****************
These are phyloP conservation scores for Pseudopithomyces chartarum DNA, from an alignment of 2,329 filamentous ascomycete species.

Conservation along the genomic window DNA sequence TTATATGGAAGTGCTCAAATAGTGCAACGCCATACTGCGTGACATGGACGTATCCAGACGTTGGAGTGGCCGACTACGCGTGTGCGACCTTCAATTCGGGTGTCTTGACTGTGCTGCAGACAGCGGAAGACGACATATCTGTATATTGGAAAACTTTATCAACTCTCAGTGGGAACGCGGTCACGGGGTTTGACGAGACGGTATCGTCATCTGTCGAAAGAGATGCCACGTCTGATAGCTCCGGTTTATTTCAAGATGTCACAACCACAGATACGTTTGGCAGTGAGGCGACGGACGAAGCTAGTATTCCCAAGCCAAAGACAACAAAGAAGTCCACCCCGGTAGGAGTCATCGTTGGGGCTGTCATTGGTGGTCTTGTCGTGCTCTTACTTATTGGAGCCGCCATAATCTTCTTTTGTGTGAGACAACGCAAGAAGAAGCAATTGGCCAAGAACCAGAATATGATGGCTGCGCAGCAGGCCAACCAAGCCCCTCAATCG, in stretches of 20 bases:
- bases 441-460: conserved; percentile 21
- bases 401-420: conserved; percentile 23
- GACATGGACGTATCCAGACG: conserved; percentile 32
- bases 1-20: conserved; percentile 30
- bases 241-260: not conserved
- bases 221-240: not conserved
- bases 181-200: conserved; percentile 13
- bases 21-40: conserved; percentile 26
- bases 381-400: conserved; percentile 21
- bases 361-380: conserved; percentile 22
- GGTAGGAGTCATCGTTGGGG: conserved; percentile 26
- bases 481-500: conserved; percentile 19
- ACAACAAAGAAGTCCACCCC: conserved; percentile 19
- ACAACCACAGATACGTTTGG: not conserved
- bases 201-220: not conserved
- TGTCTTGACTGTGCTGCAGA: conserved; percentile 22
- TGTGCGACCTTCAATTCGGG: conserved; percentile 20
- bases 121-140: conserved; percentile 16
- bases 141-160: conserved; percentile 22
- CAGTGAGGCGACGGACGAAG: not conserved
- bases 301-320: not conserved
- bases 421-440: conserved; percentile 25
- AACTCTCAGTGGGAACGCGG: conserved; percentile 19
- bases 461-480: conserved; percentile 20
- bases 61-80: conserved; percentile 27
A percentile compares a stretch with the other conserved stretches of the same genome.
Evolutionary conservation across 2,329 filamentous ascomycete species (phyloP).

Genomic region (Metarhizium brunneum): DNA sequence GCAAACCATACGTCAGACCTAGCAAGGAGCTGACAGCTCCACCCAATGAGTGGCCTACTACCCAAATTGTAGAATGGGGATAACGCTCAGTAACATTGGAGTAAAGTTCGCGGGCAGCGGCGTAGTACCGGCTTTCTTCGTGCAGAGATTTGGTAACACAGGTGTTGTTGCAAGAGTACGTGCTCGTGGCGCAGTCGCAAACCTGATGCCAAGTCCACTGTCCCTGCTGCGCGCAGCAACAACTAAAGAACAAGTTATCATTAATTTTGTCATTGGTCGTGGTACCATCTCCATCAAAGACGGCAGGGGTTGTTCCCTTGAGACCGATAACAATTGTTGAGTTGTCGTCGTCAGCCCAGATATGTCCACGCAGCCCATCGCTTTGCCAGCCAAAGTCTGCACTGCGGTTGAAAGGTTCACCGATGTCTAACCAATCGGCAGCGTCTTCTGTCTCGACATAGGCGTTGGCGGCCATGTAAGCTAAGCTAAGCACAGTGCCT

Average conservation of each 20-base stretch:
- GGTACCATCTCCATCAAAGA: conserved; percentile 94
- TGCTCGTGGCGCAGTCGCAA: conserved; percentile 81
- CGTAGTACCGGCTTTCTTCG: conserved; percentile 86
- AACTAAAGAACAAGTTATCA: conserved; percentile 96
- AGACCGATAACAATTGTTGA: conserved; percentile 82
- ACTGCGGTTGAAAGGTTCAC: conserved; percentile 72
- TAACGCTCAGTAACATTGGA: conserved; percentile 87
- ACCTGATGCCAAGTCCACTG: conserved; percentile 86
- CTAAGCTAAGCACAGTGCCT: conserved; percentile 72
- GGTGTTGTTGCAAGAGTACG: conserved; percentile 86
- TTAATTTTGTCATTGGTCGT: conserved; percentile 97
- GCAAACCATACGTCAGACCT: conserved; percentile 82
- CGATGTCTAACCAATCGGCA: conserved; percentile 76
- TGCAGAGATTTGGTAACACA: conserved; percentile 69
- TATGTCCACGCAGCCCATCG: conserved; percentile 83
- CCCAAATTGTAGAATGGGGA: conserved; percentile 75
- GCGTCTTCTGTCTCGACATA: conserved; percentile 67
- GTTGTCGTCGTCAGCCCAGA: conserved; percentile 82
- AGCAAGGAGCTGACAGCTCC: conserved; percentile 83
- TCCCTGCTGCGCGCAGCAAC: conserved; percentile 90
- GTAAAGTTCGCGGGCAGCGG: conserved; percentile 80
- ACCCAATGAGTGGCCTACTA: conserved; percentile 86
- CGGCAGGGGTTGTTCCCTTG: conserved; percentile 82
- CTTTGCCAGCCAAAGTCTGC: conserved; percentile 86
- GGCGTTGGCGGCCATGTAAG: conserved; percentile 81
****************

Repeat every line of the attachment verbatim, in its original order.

These are phyloP conservation scores for Pseudopithomyces chartarum DNA, from an alignment of 2,329 filamentous ascomycete species.

Conservation along the genomic window DNA sequence TTATATGGAAGTGCTCAAATAGTGCAACGCCATACTGCGTGACATGGACGTATCCAGACGTTGGAGTGGCCGACTACGCGTGTGCGACCTTCAATTCGGGTGTCTTGACTGTGCTGCAGACAGCGGAAGACGACATATCTGTATATTGGAAAACTTTATCAACTCTCAGTGGGAACGCGGTCACGGGGTTTGACGAGACGGTATCGTCATCTGTCGAAAGAGATGCCACGTCTGATAGCTCCGGTTTATTTCAAGATGTCACAACCACAGATACGTTTGGCAGTGAGGCGACGGACGAAGCTAGTATTCCCAAGCCAAAGACAACAAAGAAGTCCACCCCGGTAGGAGTCATCGTTGGGGCTGTCATTGGTGGTCTTGTCGTGCTCTTACTTATTGGAGCCGCCATAATCTTCTTTTGTGTGAGACAACGCAAGAAGAAGCAATTGGCCAAGAACCAGAATATGATGGCTGCGCAGCAGGCCAACCAAGCCCCTCAATCG, in stretches of 20 bases:
- bases 441-460: conserved; percentile 21
- bases 401-420: conserved; percentile 23
- GACATGGACGTATCCAGACG: conserved; percentile 32
- bases 1-20: conserved; percentile 30
- bases 241-260: not conserved
- bases 221-240: not conserved
- bases 181-200: conserved; percentile 13
- bases 21-40: conserved; percentile 26
- bases 381-400: conserved; percentile 21
- bases 361-380: conserved; percentile 22
- GGTAGGAGTCATCGTTGGGG: conserved; percentile 26
- bases 481-500: conserved; percentile 19
- ACAACAAAGAAGTCCACCCC: conserved; percentile 19
- ACAACCACAGATACGTTTGG: not conserved
- bases 201-220: not conserved
- TGTCTTGACTGTGCTGCAGA: conserved; percentile 22
- TGTGCGACCTTCAATTCGGG: conserved; percentile 20
- bases 121-140: conserved; percentile 16
- bases 141-160: conserved; percentile 22
- CAGTGAGGCGACGGACGAAG: not conserved
- bases 301-320: not conserved
- bases 421-440: conserved; percentile 25
- AACTCTCAGTGGGAACGCGG: conserved; percentile 19
- bases 461-480: conserved; percentile 20
- bases 61-80: conserved; percentile 27
A percentile compares a stretch with the other conserved stretches of the same genome.
Evolutionary conservation across 2,329 filamentous ascomycete species (phyloP).

Genomic region (Metarhizium brunneum): DNA sequence GCAAACCATACGTCAGACCTAGCAAGGAGCTGACAGCTCCACCCAATGAGTGGCCTACTACCCAAATTGTAGAATGGGGATAACGCTCAGTAACATTGGAGTAAAGTTCGCGGGCAGCGGCGTAGTACCGGCTTTCTTCGTGCAGAGATTTGGTAACACAGGTGTTGTTGCAAGAGTACGTGCTCGTGGCGCAGTCGCAAACCTGATGCCAAGTCCACTGTCCCTGCTGCGCGCAGCAACAACTAAAGAACAAGTTATCATTAATTTTGTCATTGGTCGTGGTACCATCTCCATCAAAGACGGCAGGGGTTGTTCCCTTGAGACCGATAACAATTGTTGAGTTGTCGTCGTCAGCCCAGATATGTCCACGCAGCCCATCGCTTTGCCAGCCAAAGTCTGCACTGCGGTTGAAAGGTTCACCGATGTCTAACCAATCGGCAGCGTCTTCTGTCTCGACATAGGCGTTGGCGGCCATGTAAGCTAAGCTAAGCACAGTGCCT

Average conservation of each 20-base stretch:
- GGTACCATCTCCATCAAAGA: conserved; percentile 94
- TGCTCGTGGCGCAGTCGCAA: conserved; percentile 81
- CGTAGTACCGGCTTTCTTCG: conserved; percentile 86
- AACTAAAGAACAAGTTATCA: conserved; percentile 96
- AGACCGATAACAATTGTTGA: conserved; percentile 82
- ACTGCGGTTGAAAGGTTCAC: conserved; percentile 72
- TAACGCTCAGTAACATTGGA: conserved; percentile 87
- ACCTGATGCCAAGTCCACTG: conserved; percentile 86
- CTAAGCTAAGCACAGTGCCT: conserved; percentile 72
- GGTGTTGTTGCAAGAGTACG: conserved; percentile 86
- TTAATTTTGTCATTGGTCGT: conserved; percentile 97
- GCAAACCATACGTCAGACCT: conserved; percentile 82
- CGATGTCTAACCAATCGGCA: conserved; percentile 76
- TGCAGAGATTTGGTAACACA: conserved; percentile 69
- TATGTCCACGCAGCCCATCG: conserved; percentile 83
- CCCAAATTGTAGAATGGGGA: conserved; percentile 75
- GCGTCTTCTGTCTCGACATA: conserved; percentile 67
- GTTGTCGTCGTCAGCCCAGA: conserved; percentile 82
- AGCAAGGAGCTGACAGCTCC: conserved; percentile 83
- TCCCTGCTGCGCGCAGCAAC: conserved; percentile 90
- GTAAAGTTCGCGGGCAGCGG: conserved; percentile 80
- ACCCAATGAGTGGCCTACTA: conserved; percentile 86
- CGGCAGGGGTTGTTCCCTTG: conserved; percentile 82
- CTTTGCCAGCCAAAGTCTGC: conserved; percentile 86
- GGCGTTGGCGGCCATGTAAG: conserved; percentile 81